Why is this research needed?
In order to meet its climate change commitments, the UK needs to capture carbon dioxide (CO2) from power stations and industrial facilities and store it safely underground. CO2 can be injected through a drilled hole or ‘well’ into rocks located deep beneath the surface of the earth. Rocks suitable for CO2 storage resemble a sponge or swiss cheese, with a solid rock ‘frame’ enclosing microscopic voids called pores. The injected CO2 forms a mobile plume, which collects in the pores and can move through the rocks driven by buoyancy forces until it becomes trapped permanently within the rocks. This process can be visualised by thinking of a plume of smoke rising from a chimney: think of the chimney as the injection well, the atmosphere as the storage rock and the smoke represents the CO2 plume.
It is important that scientists are able to predict where and how quickly CO2 will move, and where it will be trapped. This can be done in two ways. First, it is possible for scientists to build computer models of a CO2 plume. These computer models can then be used to predict the long-term fate of the CO2 in a similar manner to a long-term weather forecast. The UK Meteorological Office routinely uses computer models of the global climate to predict weather patterns in the UK: we expect our models to be much more accurate! Second, it is possible to directly image the CO2 plume in the sub-surface using something called a seismic survey. Seismic surveys are routinely used in oil and gas exploration. They use sound waves to record changes in the physical properties of rocks in the ground. The presence of CO2 in the rock causes a specific acoustic response, or seismic signature, which shows scientists the location of the CO2. Seismic imaging is similar in concept to an ultrasound scan, routinely used in hospitals to take pictures of babies in the womb and diagnose various pathologies, or radar and sonar, used to locate planes in the air and ships at sea.
Scientists and engineers require a lot of information in order to accurately predict the behaviour of a CO2 plume in the ground. They require information about changes in the physical properties of rocks; about chemical reactions that might occur between the CO2, the rock and existing fluids in the rock pores; and finally, they must develop a detailed understanding of specific physical processes which determine the fate of the CO2 over thousands of years. It is clear that a significant amount of multi-disciplinary research is needed to obtain this important information!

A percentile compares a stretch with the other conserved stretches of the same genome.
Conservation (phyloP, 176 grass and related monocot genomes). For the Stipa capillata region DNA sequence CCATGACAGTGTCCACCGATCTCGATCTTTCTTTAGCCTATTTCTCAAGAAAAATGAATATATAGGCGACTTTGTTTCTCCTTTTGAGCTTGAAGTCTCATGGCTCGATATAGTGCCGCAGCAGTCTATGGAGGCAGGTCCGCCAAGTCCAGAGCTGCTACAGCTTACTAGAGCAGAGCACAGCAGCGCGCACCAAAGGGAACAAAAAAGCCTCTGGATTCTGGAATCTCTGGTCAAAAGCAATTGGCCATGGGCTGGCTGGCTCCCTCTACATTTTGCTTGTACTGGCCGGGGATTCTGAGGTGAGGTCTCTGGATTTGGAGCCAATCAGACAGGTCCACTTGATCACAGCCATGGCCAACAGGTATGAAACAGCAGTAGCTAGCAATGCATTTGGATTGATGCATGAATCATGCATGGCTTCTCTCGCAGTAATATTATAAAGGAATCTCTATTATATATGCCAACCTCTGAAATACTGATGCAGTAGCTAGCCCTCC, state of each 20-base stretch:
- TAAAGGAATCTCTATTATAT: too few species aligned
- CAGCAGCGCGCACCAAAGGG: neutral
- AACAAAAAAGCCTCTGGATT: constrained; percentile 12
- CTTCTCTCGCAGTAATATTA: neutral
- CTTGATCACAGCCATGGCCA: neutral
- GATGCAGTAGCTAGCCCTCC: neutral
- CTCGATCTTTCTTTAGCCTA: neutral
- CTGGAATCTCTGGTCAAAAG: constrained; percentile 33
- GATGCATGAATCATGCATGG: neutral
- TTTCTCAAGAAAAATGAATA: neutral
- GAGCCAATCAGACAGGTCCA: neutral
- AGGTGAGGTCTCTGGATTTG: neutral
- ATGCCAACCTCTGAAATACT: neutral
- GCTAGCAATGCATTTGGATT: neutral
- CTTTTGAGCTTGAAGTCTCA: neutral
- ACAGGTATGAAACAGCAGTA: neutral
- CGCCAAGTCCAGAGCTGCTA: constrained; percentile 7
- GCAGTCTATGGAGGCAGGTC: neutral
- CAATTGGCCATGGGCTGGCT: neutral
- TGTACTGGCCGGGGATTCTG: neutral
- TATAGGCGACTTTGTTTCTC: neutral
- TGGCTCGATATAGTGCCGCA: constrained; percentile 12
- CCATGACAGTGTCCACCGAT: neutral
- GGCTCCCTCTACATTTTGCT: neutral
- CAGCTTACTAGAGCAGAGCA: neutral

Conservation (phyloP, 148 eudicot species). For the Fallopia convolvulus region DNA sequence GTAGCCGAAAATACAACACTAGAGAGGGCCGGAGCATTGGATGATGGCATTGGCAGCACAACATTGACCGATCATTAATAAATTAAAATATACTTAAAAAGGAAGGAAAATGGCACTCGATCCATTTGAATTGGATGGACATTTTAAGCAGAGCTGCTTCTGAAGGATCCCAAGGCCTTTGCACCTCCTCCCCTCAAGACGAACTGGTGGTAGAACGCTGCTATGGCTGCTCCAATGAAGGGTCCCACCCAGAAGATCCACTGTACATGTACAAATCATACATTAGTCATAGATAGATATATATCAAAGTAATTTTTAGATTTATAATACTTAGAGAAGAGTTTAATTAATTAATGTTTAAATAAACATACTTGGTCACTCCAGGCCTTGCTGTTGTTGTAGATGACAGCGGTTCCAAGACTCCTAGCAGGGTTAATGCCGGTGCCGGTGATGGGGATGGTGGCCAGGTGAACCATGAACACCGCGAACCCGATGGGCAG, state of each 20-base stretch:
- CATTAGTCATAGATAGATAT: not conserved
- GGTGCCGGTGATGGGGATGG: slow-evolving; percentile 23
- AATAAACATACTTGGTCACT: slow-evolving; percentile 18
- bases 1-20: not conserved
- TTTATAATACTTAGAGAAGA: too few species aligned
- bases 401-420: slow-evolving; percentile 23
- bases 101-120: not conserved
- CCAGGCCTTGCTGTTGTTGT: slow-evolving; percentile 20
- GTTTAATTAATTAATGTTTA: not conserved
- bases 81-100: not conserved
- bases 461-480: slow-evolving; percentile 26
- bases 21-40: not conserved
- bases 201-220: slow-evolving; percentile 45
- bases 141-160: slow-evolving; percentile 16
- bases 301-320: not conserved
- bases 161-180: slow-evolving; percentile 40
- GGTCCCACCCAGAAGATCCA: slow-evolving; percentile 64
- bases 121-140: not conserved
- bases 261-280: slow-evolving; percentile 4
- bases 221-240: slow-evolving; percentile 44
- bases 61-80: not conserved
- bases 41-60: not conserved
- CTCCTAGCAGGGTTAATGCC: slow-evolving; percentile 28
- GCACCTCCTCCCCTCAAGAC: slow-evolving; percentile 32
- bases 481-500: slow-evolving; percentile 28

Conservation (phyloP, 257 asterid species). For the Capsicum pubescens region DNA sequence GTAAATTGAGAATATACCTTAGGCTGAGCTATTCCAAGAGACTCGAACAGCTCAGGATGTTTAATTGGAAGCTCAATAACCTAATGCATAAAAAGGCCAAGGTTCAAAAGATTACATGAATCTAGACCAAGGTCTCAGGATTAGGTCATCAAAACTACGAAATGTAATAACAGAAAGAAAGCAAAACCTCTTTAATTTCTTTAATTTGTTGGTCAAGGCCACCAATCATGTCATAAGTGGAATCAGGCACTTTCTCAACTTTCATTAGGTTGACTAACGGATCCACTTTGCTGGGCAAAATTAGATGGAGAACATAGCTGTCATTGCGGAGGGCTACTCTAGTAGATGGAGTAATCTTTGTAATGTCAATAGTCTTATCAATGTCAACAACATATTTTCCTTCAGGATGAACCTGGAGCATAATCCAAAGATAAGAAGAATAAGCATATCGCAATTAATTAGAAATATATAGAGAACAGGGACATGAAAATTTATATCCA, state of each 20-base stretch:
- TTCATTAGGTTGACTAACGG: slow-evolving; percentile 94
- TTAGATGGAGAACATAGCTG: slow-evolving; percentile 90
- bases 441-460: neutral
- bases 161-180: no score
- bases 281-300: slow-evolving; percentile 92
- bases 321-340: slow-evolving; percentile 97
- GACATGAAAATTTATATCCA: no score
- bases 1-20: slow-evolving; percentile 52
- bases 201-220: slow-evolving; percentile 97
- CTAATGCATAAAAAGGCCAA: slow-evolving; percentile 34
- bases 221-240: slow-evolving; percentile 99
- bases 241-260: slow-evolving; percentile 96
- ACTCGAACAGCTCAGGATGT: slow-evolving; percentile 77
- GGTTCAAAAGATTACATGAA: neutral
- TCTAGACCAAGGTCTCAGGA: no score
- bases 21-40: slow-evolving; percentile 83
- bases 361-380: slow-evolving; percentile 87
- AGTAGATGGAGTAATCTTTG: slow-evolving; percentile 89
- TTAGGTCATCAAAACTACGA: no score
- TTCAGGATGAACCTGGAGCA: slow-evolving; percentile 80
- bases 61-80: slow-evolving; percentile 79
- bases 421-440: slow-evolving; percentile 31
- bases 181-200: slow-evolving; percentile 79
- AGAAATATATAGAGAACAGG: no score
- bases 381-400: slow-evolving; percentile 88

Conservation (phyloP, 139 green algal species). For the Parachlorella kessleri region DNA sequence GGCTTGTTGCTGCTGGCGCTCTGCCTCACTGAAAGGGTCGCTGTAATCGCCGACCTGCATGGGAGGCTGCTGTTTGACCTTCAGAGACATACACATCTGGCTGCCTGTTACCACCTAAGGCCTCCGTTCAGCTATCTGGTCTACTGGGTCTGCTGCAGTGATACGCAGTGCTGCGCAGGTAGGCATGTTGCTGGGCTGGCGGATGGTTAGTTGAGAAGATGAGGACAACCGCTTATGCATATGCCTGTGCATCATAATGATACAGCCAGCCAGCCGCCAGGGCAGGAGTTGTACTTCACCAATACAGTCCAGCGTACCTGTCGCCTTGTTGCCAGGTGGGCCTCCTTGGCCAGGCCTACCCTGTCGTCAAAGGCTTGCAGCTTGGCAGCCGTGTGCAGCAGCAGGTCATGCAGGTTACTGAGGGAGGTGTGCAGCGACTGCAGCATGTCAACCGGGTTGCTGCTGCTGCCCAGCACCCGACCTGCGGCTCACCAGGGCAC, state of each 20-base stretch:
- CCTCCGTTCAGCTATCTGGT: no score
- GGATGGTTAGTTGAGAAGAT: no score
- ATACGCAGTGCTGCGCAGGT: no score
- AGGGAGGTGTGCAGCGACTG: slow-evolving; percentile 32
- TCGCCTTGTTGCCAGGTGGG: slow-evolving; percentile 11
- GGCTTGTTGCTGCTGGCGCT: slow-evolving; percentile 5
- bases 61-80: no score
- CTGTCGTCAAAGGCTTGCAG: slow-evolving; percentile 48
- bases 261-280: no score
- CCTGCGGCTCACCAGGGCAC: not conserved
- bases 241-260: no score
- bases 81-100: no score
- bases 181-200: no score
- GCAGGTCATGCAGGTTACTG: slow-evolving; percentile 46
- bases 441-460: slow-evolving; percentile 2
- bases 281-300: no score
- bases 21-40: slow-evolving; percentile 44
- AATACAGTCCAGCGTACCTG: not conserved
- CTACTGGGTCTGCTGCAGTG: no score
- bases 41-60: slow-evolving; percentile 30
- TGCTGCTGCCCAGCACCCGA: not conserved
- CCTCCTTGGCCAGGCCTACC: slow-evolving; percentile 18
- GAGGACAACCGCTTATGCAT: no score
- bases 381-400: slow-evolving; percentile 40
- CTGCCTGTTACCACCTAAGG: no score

What is this research investigating?
This research project has been carefully designed to answer some fundamental questions about the behaviour of a CO2 plume.
- How do CO2 plumes move through the rock?
- How is the CO2 stored in the rock?
- How much CO2 dissolves into water already present in the rock pores?
- How do changes in the type of rock impact the distribution and seismic response of the CO2 plume?
In an attempt to answer these questions, our scientists are combining laboratory experiments conducted on rock samples obtained from wells drilled during oil and gas exploration with experimental data measured at CO2 injection test sites from around the world. Our state-of-the-art laboratory facilities will use 3D micro-scanning of rock samples representing the range of CO2 storage rocks present in the UK. These measurements will then be used to develop digital computer models of the interaction between the rock and a CO2 plume, which will be tested against field measurements made at actual CO2 injection sites.
What does the research hope to achieve?
This research project will provide vital information about the impact of geology on the distribution and properties of CO2 stored deep underground. It is hoped that new computer models developed by research scientists will take us one step closer to the first industrial-scale CO2 storage project in the UK!